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Neave Brown: Building a legacy

A short film about Neave Brown, pioneer of social housing and Royal Gold Medal recipient 2018, featuring interviews from the people who live in the houses he designed, have been inspired by his work and knew him as a peer and friend.

02 February 2018

In October 2017, three months before his death, Neave Brown received the Royal Gold Medal for architects – the greatest accolade for an architect for a lifetime of work.

In this specially commissioned film, we hear from the people who live in the houses he designed, have been inspired by his work and knew him as a peer and friend.

Known as a pioneer of social housing, Neave Brown rejected this term and instead insisted that he was working “not to do social housing but to do housing”. As friend and peer, Ted Cullinan elaborates, “He didn’t see local authority housing as something less than other people’s houses.” It was this forcefulness of will that marked Neave Brown as special and ensures that his legacy, much like his housing, will endure.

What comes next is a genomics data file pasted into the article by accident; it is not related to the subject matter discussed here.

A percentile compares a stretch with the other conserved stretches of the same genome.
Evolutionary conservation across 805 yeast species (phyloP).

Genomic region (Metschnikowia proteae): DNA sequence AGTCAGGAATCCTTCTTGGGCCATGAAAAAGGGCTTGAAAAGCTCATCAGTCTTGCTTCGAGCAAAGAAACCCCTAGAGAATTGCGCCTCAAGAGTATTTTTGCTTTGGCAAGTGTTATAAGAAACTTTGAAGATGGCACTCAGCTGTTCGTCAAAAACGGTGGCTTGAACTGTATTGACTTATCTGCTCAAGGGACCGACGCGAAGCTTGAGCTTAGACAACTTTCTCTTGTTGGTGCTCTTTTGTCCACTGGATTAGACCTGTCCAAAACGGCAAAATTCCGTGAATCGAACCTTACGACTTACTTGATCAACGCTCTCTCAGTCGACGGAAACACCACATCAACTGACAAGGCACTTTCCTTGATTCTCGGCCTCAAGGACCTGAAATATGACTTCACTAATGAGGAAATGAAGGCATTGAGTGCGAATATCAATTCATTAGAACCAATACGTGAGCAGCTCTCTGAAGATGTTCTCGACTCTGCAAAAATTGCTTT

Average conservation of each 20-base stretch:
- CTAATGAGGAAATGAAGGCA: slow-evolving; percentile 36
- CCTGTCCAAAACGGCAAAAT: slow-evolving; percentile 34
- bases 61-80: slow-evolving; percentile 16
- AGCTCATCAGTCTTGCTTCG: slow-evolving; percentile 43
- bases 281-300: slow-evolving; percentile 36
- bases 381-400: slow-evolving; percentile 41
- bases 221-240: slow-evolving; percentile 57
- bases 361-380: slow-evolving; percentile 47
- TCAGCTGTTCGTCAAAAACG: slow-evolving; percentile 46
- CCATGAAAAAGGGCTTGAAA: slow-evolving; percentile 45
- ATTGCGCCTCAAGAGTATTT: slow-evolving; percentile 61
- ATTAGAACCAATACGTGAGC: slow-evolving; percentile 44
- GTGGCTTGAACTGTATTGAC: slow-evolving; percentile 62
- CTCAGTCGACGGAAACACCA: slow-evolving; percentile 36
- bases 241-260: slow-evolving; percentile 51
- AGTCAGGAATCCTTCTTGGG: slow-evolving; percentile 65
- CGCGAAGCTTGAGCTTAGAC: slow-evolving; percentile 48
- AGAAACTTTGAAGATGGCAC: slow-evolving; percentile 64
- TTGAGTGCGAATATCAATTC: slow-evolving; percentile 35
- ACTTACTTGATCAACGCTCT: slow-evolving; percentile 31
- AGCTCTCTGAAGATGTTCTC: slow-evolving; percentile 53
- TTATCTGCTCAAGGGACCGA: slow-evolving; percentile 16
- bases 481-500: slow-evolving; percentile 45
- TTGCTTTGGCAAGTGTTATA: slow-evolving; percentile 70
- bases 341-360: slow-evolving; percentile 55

Speaking to current residents of the Alexandra Road and Dunboyne Road estates there is a prevailing consensus on Neave Brown’s designs which is most plainly described by Dunboyne Road resident, Burn Lamche: “People who live here really love living here.”

Families and children living on the Alexandra Road estate share a similar sentiment: “I like Rowley Road because there’s like a lot of open space and also there’s no cars bugging you” says young resident Halima. While her father, Sajjad agrees that Alexandra Road is a “wonderful space”, adding “all the families with children, they love the place so much.”

The quality and quantity of social housing being built now and in the recent past has been widely criticised: “Thatcher came along and stopped building local authority houses. We live in the result now.” says Ted Cullinan, Royal Gold Medal recipient 2008. While Neave Brown, in his Royal Gold Medal speech given in October 2017, said:

“Now we are faced with the problem of dealing with the alternatives; a high-rise building, prefabrication, standardisation, preferred dimensions and we knew, and we were right, that they were a catastrophe.”

Speaking about the current state of housing Alex Ely says “I do worry that housing has become quite formulaic so we need fresh thinking”. However, Alex remains hopeful for the future:

“There’s undoubtedly a renaissance at the moment of local authorities wanting to build good public housing today and so there’s a lot of lessons that we can learn from [Neave Brown’s] generation.”

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